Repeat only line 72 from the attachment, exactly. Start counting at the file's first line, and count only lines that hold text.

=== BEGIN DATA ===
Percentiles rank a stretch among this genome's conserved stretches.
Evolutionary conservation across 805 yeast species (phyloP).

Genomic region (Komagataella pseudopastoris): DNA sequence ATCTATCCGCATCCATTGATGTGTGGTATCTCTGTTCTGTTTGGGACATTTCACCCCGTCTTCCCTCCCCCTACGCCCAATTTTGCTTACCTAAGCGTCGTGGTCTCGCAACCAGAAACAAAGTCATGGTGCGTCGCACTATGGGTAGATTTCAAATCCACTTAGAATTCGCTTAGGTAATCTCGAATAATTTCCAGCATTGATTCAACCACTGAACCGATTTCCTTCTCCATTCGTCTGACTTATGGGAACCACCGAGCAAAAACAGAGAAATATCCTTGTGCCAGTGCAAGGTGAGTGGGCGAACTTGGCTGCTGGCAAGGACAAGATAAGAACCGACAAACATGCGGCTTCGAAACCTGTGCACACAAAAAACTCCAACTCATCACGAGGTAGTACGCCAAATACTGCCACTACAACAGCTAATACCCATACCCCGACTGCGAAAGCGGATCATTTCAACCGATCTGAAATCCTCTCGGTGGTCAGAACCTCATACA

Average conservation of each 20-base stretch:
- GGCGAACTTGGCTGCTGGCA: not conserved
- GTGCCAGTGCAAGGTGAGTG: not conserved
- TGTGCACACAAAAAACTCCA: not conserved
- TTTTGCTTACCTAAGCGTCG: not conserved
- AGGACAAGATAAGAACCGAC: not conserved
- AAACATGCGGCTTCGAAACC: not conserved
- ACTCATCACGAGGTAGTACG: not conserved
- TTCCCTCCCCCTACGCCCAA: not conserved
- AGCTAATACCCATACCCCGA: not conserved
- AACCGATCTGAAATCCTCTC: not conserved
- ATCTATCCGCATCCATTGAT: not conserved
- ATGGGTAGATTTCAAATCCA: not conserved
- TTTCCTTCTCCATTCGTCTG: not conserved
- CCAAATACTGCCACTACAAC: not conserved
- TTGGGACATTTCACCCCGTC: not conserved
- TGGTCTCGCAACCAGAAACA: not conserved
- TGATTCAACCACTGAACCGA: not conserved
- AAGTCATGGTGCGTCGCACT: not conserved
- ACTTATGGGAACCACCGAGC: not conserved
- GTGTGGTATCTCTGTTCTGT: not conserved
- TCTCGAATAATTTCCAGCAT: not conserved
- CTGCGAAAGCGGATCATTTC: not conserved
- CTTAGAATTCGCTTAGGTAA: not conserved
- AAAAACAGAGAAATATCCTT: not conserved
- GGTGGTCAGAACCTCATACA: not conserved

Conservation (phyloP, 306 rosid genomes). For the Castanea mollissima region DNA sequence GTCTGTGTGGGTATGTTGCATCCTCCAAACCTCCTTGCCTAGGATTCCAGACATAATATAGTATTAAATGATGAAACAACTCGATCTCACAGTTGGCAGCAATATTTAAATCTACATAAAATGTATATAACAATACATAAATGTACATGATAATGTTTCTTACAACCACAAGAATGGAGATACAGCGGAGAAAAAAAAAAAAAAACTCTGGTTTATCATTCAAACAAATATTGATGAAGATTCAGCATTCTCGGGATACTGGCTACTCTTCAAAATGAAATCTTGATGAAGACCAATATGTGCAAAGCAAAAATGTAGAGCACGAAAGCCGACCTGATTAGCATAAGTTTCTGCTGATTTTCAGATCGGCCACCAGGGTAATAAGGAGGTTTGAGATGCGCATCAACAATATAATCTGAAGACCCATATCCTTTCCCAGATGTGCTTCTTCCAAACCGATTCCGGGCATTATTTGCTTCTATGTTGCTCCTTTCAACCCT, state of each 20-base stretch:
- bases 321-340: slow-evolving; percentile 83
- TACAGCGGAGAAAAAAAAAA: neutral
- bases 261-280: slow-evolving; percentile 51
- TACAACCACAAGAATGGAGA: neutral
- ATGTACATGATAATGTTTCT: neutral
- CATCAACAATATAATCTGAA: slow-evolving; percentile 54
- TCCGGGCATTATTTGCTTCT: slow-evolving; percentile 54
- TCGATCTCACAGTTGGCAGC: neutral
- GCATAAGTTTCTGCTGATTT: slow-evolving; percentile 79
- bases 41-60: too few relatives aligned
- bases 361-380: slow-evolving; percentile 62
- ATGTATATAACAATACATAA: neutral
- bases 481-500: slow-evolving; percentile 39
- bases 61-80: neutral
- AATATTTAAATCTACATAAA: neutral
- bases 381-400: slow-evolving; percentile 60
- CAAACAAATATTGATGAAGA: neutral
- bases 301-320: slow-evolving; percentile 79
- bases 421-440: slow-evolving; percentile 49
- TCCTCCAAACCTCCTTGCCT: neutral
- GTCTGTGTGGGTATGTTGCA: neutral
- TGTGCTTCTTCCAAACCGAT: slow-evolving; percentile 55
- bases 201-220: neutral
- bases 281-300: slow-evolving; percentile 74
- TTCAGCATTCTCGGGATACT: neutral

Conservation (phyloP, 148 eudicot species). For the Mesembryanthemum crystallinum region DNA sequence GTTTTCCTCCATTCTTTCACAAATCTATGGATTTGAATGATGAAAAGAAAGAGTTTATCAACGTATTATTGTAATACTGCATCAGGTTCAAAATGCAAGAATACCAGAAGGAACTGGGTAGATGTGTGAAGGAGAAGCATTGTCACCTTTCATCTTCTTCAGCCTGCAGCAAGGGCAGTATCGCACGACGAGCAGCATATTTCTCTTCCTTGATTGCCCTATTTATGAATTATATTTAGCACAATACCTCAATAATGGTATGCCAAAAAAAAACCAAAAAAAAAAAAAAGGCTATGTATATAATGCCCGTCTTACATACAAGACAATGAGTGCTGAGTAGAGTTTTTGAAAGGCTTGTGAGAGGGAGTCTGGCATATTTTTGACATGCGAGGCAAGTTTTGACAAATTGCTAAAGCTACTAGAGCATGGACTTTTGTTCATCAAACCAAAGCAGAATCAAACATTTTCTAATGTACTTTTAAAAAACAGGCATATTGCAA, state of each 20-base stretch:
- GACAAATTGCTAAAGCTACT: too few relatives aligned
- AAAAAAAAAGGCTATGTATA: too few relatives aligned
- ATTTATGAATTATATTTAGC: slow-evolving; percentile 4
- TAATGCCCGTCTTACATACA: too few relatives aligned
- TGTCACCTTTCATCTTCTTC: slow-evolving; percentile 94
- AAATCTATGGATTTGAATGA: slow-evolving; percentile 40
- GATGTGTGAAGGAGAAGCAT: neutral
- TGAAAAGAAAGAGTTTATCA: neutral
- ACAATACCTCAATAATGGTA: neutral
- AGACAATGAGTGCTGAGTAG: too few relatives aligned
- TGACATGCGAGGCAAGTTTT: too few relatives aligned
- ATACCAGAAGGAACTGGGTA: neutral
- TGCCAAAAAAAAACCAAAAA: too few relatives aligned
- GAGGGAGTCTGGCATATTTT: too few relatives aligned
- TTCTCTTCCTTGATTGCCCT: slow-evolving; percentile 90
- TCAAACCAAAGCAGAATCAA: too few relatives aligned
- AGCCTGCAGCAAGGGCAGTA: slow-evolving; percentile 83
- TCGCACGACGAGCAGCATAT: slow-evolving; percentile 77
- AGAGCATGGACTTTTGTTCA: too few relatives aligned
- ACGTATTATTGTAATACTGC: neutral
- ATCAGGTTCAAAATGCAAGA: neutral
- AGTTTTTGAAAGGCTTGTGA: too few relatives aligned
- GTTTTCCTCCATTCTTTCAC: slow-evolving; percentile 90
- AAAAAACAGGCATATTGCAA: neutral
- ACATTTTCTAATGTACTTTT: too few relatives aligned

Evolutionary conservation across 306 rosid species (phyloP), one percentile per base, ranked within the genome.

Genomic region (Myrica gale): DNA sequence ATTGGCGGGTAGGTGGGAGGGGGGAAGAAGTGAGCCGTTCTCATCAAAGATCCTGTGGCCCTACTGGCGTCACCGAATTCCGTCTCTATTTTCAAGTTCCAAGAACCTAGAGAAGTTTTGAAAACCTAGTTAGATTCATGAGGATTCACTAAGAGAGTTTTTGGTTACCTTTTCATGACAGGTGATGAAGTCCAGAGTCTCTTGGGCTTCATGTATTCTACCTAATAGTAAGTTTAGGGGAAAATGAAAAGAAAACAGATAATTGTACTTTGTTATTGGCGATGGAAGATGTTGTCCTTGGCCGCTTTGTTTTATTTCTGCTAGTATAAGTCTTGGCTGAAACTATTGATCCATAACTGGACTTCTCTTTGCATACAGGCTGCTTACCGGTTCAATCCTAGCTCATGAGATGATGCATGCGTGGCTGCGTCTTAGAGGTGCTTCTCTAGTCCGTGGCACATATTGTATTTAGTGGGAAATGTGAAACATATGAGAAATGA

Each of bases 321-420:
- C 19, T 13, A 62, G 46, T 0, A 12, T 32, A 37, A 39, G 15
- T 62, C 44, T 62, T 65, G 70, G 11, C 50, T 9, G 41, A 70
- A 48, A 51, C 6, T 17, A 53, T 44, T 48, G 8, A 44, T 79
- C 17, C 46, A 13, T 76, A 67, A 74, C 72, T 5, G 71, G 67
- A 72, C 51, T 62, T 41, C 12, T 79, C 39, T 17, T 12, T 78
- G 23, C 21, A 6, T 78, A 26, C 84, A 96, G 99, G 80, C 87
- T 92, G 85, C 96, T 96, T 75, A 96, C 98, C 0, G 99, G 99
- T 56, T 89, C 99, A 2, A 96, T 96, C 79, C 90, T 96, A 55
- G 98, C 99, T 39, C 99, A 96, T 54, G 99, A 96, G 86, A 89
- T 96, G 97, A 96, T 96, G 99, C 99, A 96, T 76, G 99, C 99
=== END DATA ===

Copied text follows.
- TCAAACCAAAGCAGAATCAA: too few relatives aligned